BY JEREMY SCHNEIDER | MIRROR SPORTS — Shane Kinnee was still a high school student at Anthony Wayne when he decided coaching, and not playing, was his future in football.
Kinnee didn’t play high school football for the Generals, instead opting to coach youth football. One of his first players was extremely familiar – his younger brother, Grant.
Fast forward nearly a decade later and both Kinnees have found tremendous success in football, Shane as the offensive coordinator at Maumee and Grant as the star quarterback at Anthony Wayne.
The Panthers and Generals have combined to win 10 of their 16 games, and both programs appear to be heading into the postseason.
For at least one person, the success of the two teams has forced Michelle Kinnee into a unique problem of trying to follow both of her sons.
“I wish I could cut myself in half and go to both of their games,” she said. “Shane works so hard and it’s hard to not be at his games, but with Grant being in high school, you know his days are only so long, you only get so many.
“We’ve always been a football family. It’s exciting that they’re both winning and they’re both supportive of each other.
“Besides not being at both (games), it’s an awesome thing to have.”
After coaching stops throughout the area, including a season as a student assistant at The University of Toledo, Shane followed Evan Karchner to Maumee after a season at Evergreen.
Kinnee has been instrumental in the resurgence of the Panthers, who are 4-4 and on the cusp of a Division III playoff berth behind a strong offense. Maumee is averaging 33 points and 380 yards per game.
“I always said it’s a blessing that I got to meet Shane,” Karchner said. “It was just an email he sent that he’d like to interview for the job (at Evergreen), and I hired him and we never looked back.”
Just a few miles away, Grant has led the Generals to a 6-2 record and the No. 2 spot in the Division II, Region 6 standings. A dual-threat junior quarterback, Kinnee leads the Northern Lakes League with 820 rushing yards while throwing for 1,033 yards and 17 touchdowns, completing 60 percent of his 141 attempts.
Even though Shane coached Grant from his second-grade year through eighth grade, the older brother is quick to deflect any credit for the success Grant is having.
“I think he was going to be a really good player regardless of who his older brother or father figure is,” Shane said. “He’s just a really good athlete.
“I’d like to think I helped make football fun for him.”
While they’re both busy on Friday nights, the brothers will meet up over the weekend to watch Grant’s games, either film on Hudl or a replay on BCSN. Shane said he tries to help Grant in any way he can, including going on college visits and to camps with him.
“Me and my brother have a really good connection,” Grant said. “There were definitely times as a child that he definitely should have beat my butt, but he always protected me.
“To have his mind around, with football, is a great resource for me. I would have Zoom meetings with my quarterback coach over coverages and things, and I would bring them back to Shane and he’d help me with my homework. He breaks down film for me sometimes.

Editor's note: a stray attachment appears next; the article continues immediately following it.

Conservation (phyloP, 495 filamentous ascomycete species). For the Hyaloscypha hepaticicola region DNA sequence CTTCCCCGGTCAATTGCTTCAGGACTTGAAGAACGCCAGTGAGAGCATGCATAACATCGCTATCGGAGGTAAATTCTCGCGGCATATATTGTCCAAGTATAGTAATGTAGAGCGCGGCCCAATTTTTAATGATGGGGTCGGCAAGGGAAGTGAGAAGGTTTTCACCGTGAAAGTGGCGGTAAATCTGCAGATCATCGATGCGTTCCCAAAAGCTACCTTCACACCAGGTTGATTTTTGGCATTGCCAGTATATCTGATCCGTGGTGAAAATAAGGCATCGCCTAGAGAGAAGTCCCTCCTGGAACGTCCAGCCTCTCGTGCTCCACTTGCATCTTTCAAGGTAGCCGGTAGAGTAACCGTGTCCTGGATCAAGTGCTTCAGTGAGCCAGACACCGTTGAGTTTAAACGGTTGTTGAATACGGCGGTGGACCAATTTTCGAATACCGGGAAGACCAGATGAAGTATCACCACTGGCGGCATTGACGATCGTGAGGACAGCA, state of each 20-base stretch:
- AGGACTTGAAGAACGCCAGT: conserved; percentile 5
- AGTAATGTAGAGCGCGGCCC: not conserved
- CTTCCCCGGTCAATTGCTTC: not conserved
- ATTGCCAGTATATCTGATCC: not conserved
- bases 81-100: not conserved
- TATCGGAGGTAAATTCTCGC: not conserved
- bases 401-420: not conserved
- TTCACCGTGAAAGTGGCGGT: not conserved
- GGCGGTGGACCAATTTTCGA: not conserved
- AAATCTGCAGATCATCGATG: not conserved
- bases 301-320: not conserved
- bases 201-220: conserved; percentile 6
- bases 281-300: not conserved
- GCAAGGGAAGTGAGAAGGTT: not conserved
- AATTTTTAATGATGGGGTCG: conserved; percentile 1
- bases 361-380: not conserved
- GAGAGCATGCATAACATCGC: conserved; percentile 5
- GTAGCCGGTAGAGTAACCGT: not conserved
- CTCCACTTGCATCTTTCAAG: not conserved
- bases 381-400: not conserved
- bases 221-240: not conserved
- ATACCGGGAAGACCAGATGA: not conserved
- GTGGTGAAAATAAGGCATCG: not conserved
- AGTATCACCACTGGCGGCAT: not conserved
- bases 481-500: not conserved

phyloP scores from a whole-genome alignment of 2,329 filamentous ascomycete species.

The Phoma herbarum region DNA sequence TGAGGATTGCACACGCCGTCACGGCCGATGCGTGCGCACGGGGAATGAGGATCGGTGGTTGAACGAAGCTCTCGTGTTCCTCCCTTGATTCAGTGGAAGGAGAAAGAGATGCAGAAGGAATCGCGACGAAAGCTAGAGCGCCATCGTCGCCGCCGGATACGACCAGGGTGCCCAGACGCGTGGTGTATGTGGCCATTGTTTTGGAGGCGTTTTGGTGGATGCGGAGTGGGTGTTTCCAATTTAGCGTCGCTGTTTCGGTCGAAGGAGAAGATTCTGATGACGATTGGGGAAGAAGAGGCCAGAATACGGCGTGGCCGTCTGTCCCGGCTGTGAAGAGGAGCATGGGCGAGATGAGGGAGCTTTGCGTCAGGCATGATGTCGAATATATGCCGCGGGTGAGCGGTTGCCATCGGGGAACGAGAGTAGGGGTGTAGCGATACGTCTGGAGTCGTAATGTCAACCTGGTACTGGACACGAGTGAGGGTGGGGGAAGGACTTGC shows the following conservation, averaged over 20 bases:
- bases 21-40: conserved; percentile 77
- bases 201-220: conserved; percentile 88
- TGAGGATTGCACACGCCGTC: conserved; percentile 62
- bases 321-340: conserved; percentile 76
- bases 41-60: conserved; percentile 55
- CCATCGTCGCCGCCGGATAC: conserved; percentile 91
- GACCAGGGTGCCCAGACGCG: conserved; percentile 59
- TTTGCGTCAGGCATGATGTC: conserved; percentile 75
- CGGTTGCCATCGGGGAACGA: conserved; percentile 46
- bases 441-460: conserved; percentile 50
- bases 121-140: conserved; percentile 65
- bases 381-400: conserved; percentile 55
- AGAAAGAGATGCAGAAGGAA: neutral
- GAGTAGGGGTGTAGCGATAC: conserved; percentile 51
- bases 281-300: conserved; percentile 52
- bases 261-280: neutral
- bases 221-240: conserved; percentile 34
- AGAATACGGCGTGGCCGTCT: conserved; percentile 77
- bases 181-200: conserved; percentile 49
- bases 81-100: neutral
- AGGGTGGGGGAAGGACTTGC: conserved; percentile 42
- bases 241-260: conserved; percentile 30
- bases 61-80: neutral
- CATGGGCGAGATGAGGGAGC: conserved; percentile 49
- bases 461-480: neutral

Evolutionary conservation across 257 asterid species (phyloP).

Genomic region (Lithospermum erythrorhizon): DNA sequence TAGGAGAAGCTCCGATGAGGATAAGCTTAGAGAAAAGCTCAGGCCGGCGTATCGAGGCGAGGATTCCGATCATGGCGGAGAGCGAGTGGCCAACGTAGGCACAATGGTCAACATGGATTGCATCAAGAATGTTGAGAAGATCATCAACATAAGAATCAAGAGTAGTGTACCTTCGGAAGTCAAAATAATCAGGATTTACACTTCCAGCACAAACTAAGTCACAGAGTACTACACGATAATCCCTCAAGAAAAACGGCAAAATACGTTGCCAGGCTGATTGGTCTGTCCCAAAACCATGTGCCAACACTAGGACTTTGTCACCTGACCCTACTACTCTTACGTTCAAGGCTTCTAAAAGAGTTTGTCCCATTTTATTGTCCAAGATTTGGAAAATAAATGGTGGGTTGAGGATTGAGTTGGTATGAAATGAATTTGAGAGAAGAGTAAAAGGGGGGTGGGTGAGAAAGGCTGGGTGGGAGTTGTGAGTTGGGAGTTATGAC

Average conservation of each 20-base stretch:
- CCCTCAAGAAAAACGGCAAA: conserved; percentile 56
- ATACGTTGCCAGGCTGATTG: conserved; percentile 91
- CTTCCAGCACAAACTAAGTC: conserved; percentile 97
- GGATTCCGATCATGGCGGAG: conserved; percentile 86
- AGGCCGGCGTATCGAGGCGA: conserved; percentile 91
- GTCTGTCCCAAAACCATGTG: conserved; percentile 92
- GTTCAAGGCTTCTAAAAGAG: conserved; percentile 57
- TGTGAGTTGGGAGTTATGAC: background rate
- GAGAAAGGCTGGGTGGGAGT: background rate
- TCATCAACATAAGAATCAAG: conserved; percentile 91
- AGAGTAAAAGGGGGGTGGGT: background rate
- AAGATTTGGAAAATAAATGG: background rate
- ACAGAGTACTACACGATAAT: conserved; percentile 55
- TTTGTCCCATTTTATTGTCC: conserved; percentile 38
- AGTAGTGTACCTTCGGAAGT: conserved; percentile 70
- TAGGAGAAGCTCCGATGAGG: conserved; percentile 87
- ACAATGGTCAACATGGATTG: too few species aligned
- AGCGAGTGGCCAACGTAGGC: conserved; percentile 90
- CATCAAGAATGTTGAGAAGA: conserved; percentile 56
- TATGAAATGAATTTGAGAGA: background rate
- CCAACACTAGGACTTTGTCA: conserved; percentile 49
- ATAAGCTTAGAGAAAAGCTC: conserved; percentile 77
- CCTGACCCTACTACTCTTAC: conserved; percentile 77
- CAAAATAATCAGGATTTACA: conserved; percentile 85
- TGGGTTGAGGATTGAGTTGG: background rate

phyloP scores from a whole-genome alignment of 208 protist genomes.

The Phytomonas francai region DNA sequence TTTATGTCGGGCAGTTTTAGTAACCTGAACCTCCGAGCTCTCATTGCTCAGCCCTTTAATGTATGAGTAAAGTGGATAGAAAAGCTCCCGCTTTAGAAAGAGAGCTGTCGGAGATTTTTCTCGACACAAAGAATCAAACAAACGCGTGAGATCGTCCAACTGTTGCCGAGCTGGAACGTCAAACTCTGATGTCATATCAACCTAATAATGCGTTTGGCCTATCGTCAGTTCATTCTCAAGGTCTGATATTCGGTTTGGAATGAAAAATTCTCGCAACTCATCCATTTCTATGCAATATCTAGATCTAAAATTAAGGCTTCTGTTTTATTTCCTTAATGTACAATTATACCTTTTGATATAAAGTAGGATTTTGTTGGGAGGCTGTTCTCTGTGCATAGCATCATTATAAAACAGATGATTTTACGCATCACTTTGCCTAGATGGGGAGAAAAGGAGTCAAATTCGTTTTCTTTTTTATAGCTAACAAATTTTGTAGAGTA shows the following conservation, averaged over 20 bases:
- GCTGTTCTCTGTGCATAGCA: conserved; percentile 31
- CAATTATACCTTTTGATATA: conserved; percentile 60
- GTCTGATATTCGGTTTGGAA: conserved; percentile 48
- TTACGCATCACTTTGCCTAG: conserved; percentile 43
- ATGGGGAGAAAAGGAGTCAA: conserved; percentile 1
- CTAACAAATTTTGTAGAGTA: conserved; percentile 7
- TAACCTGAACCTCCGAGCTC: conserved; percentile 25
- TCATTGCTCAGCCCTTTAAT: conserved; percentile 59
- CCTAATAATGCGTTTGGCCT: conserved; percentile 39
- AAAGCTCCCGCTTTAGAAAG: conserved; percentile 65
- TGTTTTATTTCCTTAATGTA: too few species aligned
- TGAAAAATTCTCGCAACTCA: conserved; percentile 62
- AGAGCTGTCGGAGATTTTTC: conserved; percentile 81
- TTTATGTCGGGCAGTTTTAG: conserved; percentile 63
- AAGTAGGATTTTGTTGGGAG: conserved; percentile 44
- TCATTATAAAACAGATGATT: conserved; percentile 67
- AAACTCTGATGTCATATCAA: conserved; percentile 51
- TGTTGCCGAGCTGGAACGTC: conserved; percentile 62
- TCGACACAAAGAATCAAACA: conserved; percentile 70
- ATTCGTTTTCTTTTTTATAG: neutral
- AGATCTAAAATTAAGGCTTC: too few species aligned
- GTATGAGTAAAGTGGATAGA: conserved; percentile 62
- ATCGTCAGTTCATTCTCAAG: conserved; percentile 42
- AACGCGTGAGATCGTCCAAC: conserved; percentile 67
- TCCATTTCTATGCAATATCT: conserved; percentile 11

“We definitely have a really special connection.”
Shane admits to sneaking a peek at his phone during halftime of the Maumee games to check on the Anthony Wayne score. While it is hard for him not to be in the stands to support his brother, Shane said the two support each other.
“It hurts,” Shane said. “It will really hurt me on his Senior Night when I’m not able to go out there with him, but it is what it is. I think he understands that I like football a lot and I love to coach. We have that mutual interest. We always find time to watch the game together.”
The success of her sons hasn’t surprised Michelle. She has watched them every step of the way, putting in more work than nearly anyone else. Shane’s obsession with football, in particular, left his mark around the Kinnee house.
“I couldn’t tell you how many notebooks I have filled with X’s and O’s,” she said. “If I would have saved every notebook Shane wrote X’s and O’s in, I would have at least a couple hundred.
“I had X’s and O’s on my bedroom mirror once. We were sitting in there, and there’s Shane going around. It doesn’t surprise me.”
Grant added, “He’s definitely put in the hours. He would stay up to 3:00, 4:00 in the morning just watching film. He’s put in the work.”
The Kinnee family connection with Maumee didn’t start this year. In fact, both Shane and Grant played youth sports in Maumee and know many of the current Panthers very well. Grant said it’s crazy to see Shane coach some of the same kids he grew up playing youth sports with.
For Michelle, having her oldest son go to coach at Maumee was a homecoming of sorts.
“It’s actually like home for me – it’s a second home,” Michelle said. “He couldn’t have gone to a better place. All of those parents know both of my boys. They have taken him in, they’ve been really good. That community has been so good to Shane and Evan.”
When he was still a student, Shane considered going to Maumee, but the district wasn’t open enrollment, so he stayed at Anthony Wayne. That doesn’t mean he isn’t a Panther at heart, however.
“I went to Anthony Wayne, but all my friends went to Maumee. I know I’m not a grad of Maumee, but I’ve always been in Maumee since I was little,” Shane said. “I look at myself as a Maumee guy.”
Both Shane and Grant have at least two more games left in their season, Anthony Wayne hosting Northview and Maumee hosting Fostoria this week. If their dedication to the game – and each other – has anything to say about it, though, the Kinnees will have more football than that to play this season.